Chisos Basin is a development center in the heart of Big Bend National Park. It’s located in the heart of a beautiful basin in the heart of the Chisos Mountains. Because the interior of the Chisos Mountains are higher, better sheltered, and a little wetter than the Chihuahuan Desert that makes up the rest of the park, you’ll find actual trees here. These include oak, maple, and juniper, among others.
In fact, there’s a rich variety of habitats here, with grasses, shrubs and bushes, a mix of trees, and a profusion of wildlife in these mountains. Both black bear and cougar patrol the mountains, along with rattlesnakes, skunks, scorpions, and other things best left alone.
The Basin provides the usual point of departure for most of the mountains in the park. It’s also the heart of the park’s backcountry trail and backcountry camping network, though the Chisos Mountains make up only a small share of the park’s total land area.
View from Emory Peak
View on the Pinnacles Trail
Big Bend is an isolated park, especially since there's no access from the Mexican side. It's about six hours from El Paso, a full day from Dallas, San Antonio or other big cities in Texas. Midland-Odessa is closer, perhaps four hours.
You'll eventually need to be on US-90, a good east-west road running somewhat parallel to I-10 on the north. The main access will be south on Hwy 118 from Alpine or Hwy 385 from Marathon. Either of those will take you about two hours to reach Panther Junction, the park headquarters and center of the road network.
From Panther Junction, go several miles west to the Chisos Basin Road. From there, it's about six miles on a narrow, windy road into the basin.
Emory's Shadow on Ward
If it were located along the interstate, you’d call the Chisos Mountain Lodge a cheap, 1950s-style motel. Because it’s the only lodging in the national park, and it’s a long drive from any alternatives, you won’t call it cheap. But it’s still a 1950s-style motel with substandard facilities at standard prices. It’s operated by Forever Resorts, one of the large concessioner chains in the national park system.
The lodge also offers meals on a somewhat restricted schedule. Call ahead to verify the options. The food was uninspired when I was there, but the views out the picture windows were very nice.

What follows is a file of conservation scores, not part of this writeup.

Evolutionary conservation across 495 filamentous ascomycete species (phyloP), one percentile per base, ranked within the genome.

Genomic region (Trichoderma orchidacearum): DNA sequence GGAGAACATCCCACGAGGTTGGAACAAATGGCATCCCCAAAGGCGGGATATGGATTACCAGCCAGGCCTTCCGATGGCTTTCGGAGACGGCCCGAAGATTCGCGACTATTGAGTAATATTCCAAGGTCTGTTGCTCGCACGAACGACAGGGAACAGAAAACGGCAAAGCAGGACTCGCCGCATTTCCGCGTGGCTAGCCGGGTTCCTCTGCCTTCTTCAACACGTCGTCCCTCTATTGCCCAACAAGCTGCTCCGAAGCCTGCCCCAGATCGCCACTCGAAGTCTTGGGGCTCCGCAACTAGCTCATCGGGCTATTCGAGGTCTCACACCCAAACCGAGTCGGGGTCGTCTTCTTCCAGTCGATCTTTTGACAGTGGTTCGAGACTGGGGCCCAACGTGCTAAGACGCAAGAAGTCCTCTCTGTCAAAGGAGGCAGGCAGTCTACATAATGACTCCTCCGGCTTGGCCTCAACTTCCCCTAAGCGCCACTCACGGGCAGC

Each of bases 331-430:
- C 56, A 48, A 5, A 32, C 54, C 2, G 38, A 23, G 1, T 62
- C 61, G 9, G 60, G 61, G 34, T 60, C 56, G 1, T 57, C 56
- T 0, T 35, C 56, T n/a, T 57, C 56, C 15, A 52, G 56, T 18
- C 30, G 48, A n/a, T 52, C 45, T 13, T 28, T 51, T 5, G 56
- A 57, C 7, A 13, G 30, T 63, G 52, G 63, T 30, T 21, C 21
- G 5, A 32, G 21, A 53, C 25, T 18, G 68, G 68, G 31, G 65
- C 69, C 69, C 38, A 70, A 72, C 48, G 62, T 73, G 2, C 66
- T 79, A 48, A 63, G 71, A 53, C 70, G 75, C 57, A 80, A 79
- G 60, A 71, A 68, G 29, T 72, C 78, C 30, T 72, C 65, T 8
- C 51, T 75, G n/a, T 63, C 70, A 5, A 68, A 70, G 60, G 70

Morning over Chisos
There’s a developed campground at the Basin complex. It’s designed mostly for tents. RVs over 24 feet, and trailers over 20 feet, should not attempt the road into the basin, which has steep turns and up to a 15% grade.
The campground is next to the Basin loop trail and a short walk to the other facilities, if that’s what you’re looking for. Flush toilets, running water, grills, and picnic tables are available. There are pay showers available nearby.
Alpenglow on the Chisos
There’s another better alternative in the 42 backcountry campsites scattered around the basin’s trails. Some of these sites are less than a mile from the trailhead, so they would be an option even for families with small kids - - or for people who feel the need to carry too many creature comforts into the backcountry like hammocks, beer, or small kids. These campsites require a $10 fee, and they supposedly fill up quickly at spring break. A couple of them might occasionally have access to water but it’s best to assume that you have to bring all your own water.
There’s a grocery store in the basin with basic canned food and similar products. It also has a wide variety of cheap camping supplies if there’s something you forgot.
There’s a ranger station, a visitor center, and a backcountry permit station inside the visitor center. There is no gas station in the Basin. There’s a station at Panther Junction with restricted service hours. In many logistical matters, Big Bend will test your ability to plan ahead.